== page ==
Saturday, February 9, 2008

This Day In Music History- Feb 9

Songwriter and '70s solo superstar Carole King was born Carole Klein in Brooklyn, N.Y. in 1942. Her hits included "Up On the Roof" and "You've Got a Friend."

Bill Haley died in Harlingen, Texas in 1981. His 1955 hit "Rock Around the Clock" is widely considered the first No. 1 of the rock era. Haley and his Comets sold 60 million records worldwide.

In 1991, C&C Music Factory featuring Freedom Williams hits #1 US with "Gonna Make Sweat.”

Today in 1957, the song "Too Much," by Elvis Presley topped the charts and stayed there for 3 weeks.

"Hey Paula" by Paul & Paula topped the charts in 1963 for a 3 week run.

In 1974, "Love's Theme" by the Love Unlimited Orchestra topped the charts.

In 2006, Beyonce topped the U.S. singles chart for a third week with "Check on It." The highest new entry is songwriter Teddy Geiger's "For You I Will (Confidence)," at No. 90.

In 2005, The Who's Roger Daltrey was made a Commander of the Order of the British Empire at Buckingham Palace. The rock gnome jokes the Queen would "probably fall off her podium if she heard The Who's songs."

In 2005, organist Jimmy Smith, who single-handedly introduced jazz to the power and versatility of the electric Hammond B3, died at his home in Scottsdale, Arizona, at age 79.

In 1991, modern gospel composer the Rev. James Cleveland died at age 58. His 1962 album “Peace Be Still,” sold 800,000 copies and established the blueprint for contemporary gospel recordings.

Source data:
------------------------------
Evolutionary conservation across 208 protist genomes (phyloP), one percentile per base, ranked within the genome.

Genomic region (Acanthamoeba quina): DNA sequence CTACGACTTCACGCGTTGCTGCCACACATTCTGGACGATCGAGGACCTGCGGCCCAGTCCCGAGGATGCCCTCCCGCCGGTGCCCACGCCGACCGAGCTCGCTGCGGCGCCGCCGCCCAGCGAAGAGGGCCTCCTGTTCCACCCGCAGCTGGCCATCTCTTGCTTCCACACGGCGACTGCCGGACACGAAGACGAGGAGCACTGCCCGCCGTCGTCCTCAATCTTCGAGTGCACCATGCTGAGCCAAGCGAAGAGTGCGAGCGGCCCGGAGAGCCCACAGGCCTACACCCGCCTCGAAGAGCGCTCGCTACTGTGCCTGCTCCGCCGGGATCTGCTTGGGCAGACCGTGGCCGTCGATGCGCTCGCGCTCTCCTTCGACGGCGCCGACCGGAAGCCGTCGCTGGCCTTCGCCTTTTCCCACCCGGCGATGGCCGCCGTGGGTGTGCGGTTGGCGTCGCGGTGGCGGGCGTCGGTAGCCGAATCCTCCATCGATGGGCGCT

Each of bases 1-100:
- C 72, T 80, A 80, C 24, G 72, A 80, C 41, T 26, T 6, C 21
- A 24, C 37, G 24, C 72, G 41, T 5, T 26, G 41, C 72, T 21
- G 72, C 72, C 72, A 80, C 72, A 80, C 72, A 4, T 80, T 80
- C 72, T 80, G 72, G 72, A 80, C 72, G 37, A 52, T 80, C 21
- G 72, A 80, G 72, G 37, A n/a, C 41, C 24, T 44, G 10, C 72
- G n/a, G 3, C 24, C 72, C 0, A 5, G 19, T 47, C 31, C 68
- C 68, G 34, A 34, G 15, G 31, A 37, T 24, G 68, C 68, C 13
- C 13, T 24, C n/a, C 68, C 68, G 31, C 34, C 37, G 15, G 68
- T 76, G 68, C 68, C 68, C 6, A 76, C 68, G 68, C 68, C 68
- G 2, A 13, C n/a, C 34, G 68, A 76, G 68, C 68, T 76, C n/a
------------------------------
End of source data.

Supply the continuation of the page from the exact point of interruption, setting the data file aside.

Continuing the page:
Today in 1970, the No. 1 LP in the U.K. was Led Zeppelin II.

Joe Ely, twang-driven singer-songwriter and one-third of the famed Flatlanders, was born in Amarillo, Texas in 1947. In the '70s he moved into rockabilly mode, opening for the Clash.

Pop/soul singer and composer Barbara Lewis was born in South Lyon, Michigan in 1943. Her biggest hit was 1963's No. 3 "Hello Stranger."

In 1939, songwriter Barry Mann, who with his wife, Cynthia Weill, wrote such pop classics as "On Broadway" and "You've Lost That Lovin' Feeling," was born in Brooklyn, N.Y.

Ernest Tubb, one of the first great honky-tonk singers, was born in Crisp, Texas in 1914.

In 1961, the Beatles played Liverpool’s Cavern Club. They performed at the venue three years earlier but were then known as the Quarry Men.

In 1958, a report by the American Research Bureau cited Dick Clark's American Bandstand as the top-ranked daytime television program, drawing an average of 8,400,000 viewers per day. (take that-Oprah!)

Lloyd Price reached number one on the Billboard Pop chart in 1959, with "Stagger Lee", an up-dated version of an old Folk song called "Stack-O-Lee". Wilson Pickett would take the song to number 22 in 1967.

In 1976, Percy Faith, who led his orchestra to the top of the US chart with "Theme From A Summer Place" in 1960, died of cancer. He was 62.